A recent study examined whether consuming sugary products (including sugary drinks) causes an improvement of mood and alertness - a "sugar rush" - and found that to be a total myth. After reviewing 31 studies (in which 1259 individuals participated), the researchers found that people do not get a "sugar rush" with an improvement in mood from consuming sugary products - instead it makes people feel less alert and more tired within an hour of ingestion.
From Science Daily: No such thing as 'sugar rush'! Sugar worsens mood rather than improving it
Sugar does not improve mood and it can make people less alert and more tired after its consumption -- according to a new study by the University of Warwick, Humboldt University of Berlin, and Lancaster University. ...continue reading "No Such Thing As A Sugar Rush"
Great article about cancer and sugar. Yes, there is more and more research recently finding a connection with sugar, raised insulin levels, and cancer (as in sugar feeds cancer). Do go read it. Some excerpts from the May 15 Sunday magazine of the NY Times:
AN OLD IDEA, REVIVED: STARVE CANCER TO DEATH
Today Boveri is celebrated for discovering the origins of cancer, but another German scientist, Otto Warburg, was studying sea-urchin eggs around the same time as Boveri. His research, too, was hailed as a major breakthrough in our understanding of cancer. But in the following decades, Warburg’s discovery would largely disappear from the cancer narrative, his contributions considered so negligible that they were left out of textbooks altogether.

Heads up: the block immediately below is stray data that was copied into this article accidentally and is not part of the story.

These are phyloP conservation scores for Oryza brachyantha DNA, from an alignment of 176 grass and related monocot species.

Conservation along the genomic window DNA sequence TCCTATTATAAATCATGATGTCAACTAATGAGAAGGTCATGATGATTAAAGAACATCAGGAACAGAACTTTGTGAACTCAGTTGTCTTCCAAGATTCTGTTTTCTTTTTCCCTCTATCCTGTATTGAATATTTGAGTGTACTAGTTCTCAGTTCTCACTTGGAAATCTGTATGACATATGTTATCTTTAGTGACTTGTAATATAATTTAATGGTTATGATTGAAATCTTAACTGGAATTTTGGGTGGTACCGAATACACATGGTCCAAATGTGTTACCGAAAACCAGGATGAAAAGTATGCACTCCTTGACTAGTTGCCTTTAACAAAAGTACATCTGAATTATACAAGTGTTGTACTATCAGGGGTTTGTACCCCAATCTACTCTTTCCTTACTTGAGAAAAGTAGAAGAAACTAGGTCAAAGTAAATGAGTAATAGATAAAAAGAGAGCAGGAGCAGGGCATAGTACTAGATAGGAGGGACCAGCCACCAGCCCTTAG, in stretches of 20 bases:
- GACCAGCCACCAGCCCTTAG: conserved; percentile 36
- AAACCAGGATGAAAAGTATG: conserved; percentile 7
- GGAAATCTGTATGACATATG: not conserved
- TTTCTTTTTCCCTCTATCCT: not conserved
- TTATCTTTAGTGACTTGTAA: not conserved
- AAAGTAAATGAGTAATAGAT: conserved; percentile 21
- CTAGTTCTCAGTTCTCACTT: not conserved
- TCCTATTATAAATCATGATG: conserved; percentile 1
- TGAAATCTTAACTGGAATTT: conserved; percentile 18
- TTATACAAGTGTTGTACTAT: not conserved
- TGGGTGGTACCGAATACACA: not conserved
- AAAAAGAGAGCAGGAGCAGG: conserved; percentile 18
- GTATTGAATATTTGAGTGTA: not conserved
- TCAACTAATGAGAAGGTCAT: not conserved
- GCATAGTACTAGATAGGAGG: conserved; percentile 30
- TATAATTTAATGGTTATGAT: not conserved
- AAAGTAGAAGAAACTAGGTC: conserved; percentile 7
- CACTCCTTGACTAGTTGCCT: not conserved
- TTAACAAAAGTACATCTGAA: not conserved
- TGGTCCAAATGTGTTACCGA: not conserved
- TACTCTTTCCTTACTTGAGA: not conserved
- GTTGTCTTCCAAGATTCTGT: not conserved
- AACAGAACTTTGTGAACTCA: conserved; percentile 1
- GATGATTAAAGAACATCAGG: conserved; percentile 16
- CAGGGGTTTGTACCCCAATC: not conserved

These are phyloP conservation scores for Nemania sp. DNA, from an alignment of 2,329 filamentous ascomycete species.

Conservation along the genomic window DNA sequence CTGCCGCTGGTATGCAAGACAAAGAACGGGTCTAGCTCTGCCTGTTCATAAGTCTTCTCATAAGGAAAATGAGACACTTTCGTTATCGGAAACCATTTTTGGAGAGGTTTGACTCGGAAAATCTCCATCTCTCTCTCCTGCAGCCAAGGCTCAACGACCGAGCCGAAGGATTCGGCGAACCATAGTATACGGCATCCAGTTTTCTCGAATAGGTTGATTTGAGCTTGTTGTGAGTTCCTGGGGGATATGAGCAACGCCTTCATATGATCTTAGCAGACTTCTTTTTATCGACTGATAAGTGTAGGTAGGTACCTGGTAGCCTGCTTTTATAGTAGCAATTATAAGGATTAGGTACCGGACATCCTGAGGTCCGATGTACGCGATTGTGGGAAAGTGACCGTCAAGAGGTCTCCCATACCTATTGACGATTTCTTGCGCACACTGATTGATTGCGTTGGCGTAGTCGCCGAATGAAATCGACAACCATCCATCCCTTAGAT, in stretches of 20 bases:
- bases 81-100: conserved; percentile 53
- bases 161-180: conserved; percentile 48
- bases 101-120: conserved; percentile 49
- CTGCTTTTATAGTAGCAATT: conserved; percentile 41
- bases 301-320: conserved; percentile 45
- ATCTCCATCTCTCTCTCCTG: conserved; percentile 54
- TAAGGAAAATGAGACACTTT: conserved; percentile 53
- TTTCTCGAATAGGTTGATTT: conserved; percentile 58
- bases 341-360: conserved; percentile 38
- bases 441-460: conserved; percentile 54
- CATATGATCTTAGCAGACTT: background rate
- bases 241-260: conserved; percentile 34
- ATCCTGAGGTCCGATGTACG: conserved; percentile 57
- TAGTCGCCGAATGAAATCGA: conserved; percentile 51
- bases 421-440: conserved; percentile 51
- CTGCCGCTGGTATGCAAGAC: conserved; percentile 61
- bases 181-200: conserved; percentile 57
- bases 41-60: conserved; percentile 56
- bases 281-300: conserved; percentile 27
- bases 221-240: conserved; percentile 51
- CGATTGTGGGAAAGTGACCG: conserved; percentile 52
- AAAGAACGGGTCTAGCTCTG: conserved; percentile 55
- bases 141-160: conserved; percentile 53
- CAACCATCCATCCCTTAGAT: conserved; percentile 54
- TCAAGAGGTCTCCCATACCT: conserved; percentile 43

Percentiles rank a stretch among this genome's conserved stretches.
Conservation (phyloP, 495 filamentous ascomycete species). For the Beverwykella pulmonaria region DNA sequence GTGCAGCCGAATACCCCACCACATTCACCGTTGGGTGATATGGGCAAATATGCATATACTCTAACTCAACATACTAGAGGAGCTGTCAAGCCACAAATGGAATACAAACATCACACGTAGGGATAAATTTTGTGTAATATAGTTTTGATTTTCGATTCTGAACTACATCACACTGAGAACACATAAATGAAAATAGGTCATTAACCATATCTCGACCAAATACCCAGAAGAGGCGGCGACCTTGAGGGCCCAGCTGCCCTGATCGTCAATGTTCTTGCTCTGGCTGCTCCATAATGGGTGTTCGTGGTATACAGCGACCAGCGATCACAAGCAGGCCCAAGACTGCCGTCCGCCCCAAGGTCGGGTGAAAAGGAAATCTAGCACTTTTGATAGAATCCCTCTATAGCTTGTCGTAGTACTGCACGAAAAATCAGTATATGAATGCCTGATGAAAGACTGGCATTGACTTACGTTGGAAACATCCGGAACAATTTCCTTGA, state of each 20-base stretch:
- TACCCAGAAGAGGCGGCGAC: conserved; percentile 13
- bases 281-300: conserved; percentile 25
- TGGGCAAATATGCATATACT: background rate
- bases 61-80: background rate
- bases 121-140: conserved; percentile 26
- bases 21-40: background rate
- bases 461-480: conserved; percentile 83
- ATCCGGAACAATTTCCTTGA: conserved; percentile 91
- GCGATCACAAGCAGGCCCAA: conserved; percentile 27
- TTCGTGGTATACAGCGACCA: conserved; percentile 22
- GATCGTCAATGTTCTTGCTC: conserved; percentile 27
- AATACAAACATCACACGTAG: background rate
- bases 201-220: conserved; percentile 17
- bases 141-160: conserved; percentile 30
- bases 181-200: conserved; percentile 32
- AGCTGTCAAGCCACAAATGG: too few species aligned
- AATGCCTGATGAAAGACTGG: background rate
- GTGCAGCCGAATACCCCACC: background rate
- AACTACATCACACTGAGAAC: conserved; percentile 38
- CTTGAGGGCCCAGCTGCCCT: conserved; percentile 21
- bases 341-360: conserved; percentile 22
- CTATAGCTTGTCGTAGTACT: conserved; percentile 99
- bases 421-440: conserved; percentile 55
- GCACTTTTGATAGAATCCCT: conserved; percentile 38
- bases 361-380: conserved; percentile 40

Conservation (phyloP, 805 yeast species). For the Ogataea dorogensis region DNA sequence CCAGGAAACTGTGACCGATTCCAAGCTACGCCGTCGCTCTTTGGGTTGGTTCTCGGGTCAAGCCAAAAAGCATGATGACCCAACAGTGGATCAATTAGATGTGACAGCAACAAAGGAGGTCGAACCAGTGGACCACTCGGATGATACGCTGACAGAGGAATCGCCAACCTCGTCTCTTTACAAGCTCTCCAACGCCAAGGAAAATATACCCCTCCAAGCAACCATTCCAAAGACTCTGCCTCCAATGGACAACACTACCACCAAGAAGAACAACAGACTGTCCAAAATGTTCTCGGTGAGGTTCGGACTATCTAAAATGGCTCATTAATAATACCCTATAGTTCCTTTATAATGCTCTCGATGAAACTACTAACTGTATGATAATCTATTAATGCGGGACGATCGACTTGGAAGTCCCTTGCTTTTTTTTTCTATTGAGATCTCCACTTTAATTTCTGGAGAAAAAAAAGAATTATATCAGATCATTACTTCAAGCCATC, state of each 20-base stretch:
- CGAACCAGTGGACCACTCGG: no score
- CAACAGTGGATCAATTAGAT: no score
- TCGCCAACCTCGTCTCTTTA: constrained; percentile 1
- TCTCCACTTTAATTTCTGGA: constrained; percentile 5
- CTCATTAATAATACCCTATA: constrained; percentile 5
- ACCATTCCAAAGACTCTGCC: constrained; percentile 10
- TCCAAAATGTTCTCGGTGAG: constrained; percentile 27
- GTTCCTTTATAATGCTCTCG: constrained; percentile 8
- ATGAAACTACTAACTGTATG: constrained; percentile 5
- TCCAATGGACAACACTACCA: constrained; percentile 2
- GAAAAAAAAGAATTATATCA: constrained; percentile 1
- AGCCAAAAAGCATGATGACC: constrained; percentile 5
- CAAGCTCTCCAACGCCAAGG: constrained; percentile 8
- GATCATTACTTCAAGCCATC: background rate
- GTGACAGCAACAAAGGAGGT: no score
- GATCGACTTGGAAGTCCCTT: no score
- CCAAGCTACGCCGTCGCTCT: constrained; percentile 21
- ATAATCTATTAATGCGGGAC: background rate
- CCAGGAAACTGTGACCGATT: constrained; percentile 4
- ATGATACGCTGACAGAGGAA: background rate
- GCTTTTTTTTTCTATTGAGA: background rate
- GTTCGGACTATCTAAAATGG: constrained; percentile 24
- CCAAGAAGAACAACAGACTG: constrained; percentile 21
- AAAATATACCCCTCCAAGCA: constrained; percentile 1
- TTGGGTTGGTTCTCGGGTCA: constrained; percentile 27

By the time Warburg turned his attention from sea-urchin cells to the cells of a rat tumor, in 1923, he knew that sea-urchin eggs increased their oxygen consumption significantly as they grew, so he expected to see a similar need for extra oxygen in the rat tumor. Instead, the cancer cells fueled their growth by swallowing up enormous amounts of glucose (blood sugar) and breaking it down without oxygen. The result made no sense. Oxygen-fueled reactions are a much more efficient way of turning food into energy, and there was plenty of oxygen available for the cancer cells to use. But when Warburg tested additional tumors, including ones from humans, he saw the same effect every time. The cancer cells were ravenous for glucose.
Warburg’s discovery, later named the Warburg effect, is estimated to occur in up to 80 percent of cancers. It is so fundamental to most cancers that a positron emission tomography (PET) scan, which has emerged as an important tool in the staging and diagnosis of cancer, works simply by revealing the places in the body where cells are consuming extra glucose. In many cases, the more glucose a tumor consumes, the worse a patient’s prognosis. ...continue reading "Sugar and Cancer"